I caught up with Eric Porter at this year’s Impact media camp in Sun Valley, Idaho, and he just happened to be riding a new bike he’s been developing with Diamondback. The Sync’r Carbon is a slick-looking hardtail that’s designed to be fun and versatile.

A slack head tube angle, 140mm fork and the ability to run 27.5+ or 29” wheels makes for a bike that could be comfortable and capable on a wide range of terrain. Porter’s bike, set up on 29” wheels, seemed like a great choice for Sun Valley’s meandering trails- He sounded pretty happy with it after just finishing a lengthy ride, and was kind enough to give me the scoop on the bike.

Diamondback Sync'r Carbon, front

Diamondback has had a Sync’r hardtail in their lineup for a few years, but the new version steps into the high-performance realm by jumping from aluminum to carbon, and offering a longer fork with a slacker steering angle. The slim rear end on the Sync’r was designed to provide a small degree of suppleness, but this is no softtail.

Diamondback Sync'r Carbon, side

The Sync’r carbon is a 1x specific bike with no front derailleur mount. There are ISCG05 mounts for those running chain guides, and the biggest front chainring it will fit is a 32t. Diamondback stuck with the old faithful threaded BB shell, and the Boost-spaced 148mm rear end has a replaceable derailleur hanger (it’s actually the same hanger used on Diamondback’s Release bikes). The carbon frame also gets an integrated chainstay guard.

Diamondback Sync'r Carbon, bottle mounts

The Sync’r carbon can carry two water bottles, but you’ll notice the down tube has three bolt bosses on it. The extra one was added to provide two mounting positions, so you can stuff your bottle down low to accommodate frame storage bags or run it in the middle for easier access if you’re riding light.

Cable routing is a mix of internal and external- The rear brake is routed externally under the top tube, but the derailleur cable and dropper post cable are both internal.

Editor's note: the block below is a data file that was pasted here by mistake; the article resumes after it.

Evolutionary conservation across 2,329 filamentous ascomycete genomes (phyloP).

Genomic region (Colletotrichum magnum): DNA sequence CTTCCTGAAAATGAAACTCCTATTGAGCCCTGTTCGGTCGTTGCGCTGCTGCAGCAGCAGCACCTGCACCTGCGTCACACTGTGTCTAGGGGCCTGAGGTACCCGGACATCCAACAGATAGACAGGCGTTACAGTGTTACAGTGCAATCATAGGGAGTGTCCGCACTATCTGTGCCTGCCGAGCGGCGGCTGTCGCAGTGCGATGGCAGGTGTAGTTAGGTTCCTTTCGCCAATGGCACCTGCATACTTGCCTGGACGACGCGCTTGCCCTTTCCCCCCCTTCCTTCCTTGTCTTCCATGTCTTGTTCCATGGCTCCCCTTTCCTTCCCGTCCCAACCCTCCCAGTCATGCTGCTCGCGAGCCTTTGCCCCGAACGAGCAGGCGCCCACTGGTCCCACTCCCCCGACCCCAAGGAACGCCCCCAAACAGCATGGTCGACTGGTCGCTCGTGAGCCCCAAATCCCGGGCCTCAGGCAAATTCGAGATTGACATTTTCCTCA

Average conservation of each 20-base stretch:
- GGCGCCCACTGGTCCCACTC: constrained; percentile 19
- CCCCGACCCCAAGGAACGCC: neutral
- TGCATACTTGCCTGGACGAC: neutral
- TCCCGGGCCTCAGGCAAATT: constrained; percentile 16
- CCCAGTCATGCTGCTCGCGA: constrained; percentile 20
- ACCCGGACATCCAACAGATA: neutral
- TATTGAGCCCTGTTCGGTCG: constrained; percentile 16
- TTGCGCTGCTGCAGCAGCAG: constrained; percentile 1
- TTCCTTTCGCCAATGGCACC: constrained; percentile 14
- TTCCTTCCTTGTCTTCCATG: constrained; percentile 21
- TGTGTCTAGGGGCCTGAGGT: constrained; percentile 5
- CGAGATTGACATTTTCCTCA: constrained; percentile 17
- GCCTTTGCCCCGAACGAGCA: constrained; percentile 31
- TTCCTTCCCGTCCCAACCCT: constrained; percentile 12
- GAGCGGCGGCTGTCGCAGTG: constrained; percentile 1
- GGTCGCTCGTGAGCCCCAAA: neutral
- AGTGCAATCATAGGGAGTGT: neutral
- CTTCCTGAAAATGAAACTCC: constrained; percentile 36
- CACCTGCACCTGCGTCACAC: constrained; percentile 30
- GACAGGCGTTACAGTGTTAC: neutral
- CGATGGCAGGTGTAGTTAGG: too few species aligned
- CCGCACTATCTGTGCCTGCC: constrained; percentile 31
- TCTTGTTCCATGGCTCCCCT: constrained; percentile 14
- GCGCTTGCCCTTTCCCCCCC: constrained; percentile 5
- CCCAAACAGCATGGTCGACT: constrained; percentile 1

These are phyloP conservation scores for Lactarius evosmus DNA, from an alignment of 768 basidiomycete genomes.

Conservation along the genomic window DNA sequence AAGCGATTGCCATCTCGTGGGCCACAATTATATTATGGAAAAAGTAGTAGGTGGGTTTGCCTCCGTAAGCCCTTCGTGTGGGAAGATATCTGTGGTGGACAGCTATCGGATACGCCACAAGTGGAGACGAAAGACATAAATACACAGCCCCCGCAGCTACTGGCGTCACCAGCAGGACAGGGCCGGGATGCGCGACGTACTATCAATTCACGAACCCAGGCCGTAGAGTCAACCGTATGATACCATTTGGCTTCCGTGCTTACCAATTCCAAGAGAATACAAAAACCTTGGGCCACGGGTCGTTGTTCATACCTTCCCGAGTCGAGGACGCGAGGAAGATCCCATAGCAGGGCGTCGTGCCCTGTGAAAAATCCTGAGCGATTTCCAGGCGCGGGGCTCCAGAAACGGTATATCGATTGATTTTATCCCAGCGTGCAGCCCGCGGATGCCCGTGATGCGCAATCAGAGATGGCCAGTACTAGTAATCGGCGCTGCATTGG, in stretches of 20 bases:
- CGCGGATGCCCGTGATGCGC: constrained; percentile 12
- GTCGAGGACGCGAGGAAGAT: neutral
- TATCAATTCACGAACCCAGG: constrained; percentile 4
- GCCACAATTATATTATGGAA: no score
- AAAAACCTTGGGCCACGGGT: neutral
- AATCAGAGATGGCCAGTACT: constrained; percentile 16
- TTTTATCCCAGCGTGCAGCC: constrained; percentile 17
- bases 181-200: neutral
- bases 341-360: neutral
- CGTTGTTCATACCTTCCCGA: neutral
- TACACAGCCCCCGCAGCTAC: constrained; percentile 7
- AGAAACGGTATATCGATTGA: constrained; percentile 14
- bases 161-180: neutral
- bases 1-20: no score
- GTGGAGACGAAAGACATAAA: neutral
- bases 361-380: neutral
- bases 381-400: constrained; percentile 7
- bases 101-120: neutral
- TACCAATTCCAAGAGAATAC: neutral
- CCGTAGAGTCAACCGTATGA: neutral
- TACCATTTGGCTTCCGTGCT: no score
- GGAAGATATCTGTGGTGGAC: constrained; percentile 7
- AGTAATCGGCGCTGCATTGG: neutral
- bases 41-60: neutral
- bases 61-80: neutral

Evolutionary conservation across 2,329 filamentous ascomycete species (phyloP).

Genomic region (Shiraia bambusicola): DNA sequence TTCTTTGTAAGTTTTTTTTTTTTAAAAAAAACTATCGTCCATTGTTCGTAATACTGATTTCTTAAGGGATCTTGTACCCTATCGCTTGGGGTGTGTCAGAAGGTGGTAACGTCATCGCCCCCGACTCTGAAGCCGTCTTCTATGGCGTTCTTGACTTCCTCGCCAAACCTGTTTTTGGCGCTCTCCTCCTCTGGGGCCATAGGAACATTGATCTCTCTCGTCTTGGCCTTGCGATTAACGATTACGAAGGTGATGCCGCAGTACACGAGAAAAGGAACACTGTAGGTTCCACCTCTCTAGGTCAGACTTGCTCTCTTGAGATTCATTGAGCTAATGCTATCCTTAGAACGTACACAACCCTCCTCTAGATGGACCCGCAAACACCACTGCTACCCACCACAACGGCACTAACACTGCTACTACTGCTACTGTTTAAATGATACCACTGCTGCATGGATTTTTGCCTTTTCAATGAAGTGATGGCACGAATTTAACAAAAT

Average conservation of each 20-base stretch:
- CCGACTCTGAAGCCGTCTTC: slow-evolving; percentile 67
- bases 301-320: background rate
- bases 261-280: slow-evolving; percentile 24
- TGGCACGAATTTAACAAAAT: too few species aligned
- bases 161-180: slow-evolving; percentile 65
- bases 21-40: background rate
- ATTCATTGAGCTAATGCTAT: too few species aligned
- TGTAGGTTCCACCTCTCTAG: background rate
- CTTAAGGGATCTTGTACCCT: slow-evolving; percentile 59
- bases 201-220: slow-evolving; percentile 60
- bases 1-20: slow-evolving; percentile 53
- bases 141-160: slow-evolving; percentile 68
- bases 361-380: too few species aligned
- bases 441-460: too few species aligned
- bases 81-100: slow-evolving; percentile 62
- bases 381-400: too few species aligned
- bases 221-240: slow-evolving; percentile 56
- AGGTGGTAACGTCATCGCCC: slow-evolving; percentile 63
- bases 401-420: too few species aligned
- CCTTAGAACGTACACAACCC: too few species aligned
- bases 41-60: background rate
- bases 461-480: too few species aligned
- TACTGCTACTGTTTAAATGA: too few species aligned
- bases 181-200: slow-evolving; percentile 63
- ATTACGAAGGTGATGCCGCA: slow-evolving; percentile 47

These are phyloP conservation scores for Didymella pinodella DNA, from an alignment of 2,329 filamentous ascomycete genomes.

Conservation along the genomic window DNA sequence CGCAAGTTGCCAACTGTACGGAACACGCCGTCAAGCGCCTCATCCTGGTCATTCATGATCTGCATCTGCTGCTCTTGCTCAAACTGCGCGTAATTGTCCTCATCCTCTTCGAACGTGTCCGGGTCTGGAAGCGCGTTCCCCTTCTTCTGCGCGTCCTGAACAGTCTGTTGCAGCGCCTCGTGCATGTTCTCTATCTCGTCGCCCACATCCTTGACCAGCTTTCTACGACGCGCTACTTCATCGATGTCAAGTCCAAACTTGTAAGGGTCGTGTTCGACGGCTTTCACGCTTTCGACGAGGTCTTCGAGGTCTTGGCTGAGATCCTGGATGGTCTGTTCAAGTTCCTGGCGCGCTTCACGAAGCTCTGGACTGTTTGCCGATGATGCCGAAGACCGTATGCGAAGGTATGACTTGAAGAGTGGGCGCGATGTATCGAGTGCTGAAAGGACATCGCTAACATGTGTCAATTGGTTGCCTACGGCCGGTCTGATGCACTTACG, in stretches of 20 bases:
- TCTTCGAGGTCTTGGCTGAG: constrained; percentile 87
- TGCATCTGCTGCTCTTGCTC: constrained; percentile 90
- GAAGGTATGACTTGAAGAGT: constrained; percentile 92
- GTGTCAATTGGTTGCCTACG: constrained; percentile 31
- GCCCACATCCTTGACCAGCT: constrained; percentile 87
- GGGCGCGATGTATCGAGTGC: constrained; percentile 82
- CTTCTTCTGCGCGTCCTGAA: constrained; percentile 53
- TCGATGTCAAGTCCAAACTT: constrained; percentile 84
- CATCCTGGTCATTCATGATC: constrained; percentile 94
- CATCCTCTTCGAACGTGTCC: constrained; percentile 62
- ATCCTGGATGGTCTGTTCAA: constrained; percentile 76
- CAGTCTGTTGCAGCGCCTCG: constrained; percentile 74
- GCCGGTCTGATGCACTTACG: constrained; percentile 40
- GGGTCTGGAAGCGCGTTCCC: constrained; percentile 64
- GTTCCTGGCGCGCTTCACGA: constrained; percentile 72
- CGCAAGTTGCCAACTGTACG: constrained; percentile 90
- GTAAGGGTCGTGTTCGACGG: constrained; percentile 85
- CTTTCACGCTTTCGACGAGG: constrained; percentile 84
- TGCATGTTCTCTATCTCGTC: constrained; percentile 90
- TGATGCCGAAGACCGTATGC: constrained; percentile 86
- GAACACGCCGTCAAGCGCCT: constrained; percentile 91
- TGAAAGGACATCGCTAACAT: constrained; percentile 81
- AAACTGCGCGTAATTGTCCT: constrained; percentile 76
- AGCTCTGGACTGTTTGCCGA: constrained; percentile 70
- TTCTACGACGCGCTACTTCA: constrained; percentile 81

Diamondback Sync'r Carbon, tire clearance at seatmastDiamondback Sync'r Carbon, seatstay clearance

It’s hard not to notice the frame also offers generous tire clearance. Officially, the frame will fit up to 27.5×2.8” or 29×2.3” treads, but that’s just a safe estimate since some brands fit differently… Porter has already ridden with wider 27.5” and 29” tires with no issues (pictured above is his bike with 29×2.6″ Kenda Nevegal 2’s).

Check out the chart below for geometry on frame sizes S-XL:

Diamondback Sync'r Carbon, geo chartThe Sync’r carbon will be sold as a complete bike, and we can tell you what the key components will be; Up front is a 140mm Fox 34 Float Performance fork, and down below the bike rolls on Diamondback’s Blanchard 32 wheels wrapped with Maxxis Minion DHF/DHR 27.5×2.8” treads.  Sram supplies their 12-speed GX Eagle shifter and derailleur, plus a Descendant 6K crank. Stopping is handled by Shimano’s Deore MT-500 brakes, and an X-Fusion Manic dropper post will come stock.

The complete bike’s price tag will be around $2400 USD, which is pretty impressive for a carbon frame set up with a solid fork, a 12-speed drivetrain, mid-fat tires and a dropper post. The Sync’r carbon will be available sometime this fall. Keep an eye on Diamondback’s website for updates.



  1. First of all, Eric Porter if one good guy and DB is smart to work w/ him. Second, this bike is sick and I’m getting one as soon as they are available. It’s the perfect beast and checks all the right boxes for me (geom, material, HT, 140 TVL… perfect. Good job DB.

  2. 435mm chainstays in a category where everyone else is 415-425. Can’t run bigger than a 32t ring on a bike a 34-36 would be nice. Especially with wide range cassettes from sram/ethirteen which allow for such.

    Saw this bike at Sea Otter and was drooling. But these end spec’s have me down and bummed.

  3. Liking what I see so far – especially if it’s at that pricepoint.

    I’m not sure the 32 tooth max in the front is such a limitation (as mentioned in comments), especially with wider range 12 speed now the norm.

    I’m very curious to see more feedback on what max 29×2.6 the tire can fit. Those photos show a lot of extra space but maybe the Kendas are not high volume 2.6. I’d like to see if this can fit a set of Shwable Nobby Nics 29×2.6, which are definitely a high volume tire.

    For true versatility, it would be nice to have a single speed solution but not sure what that would be; eccentric BB, if it fits

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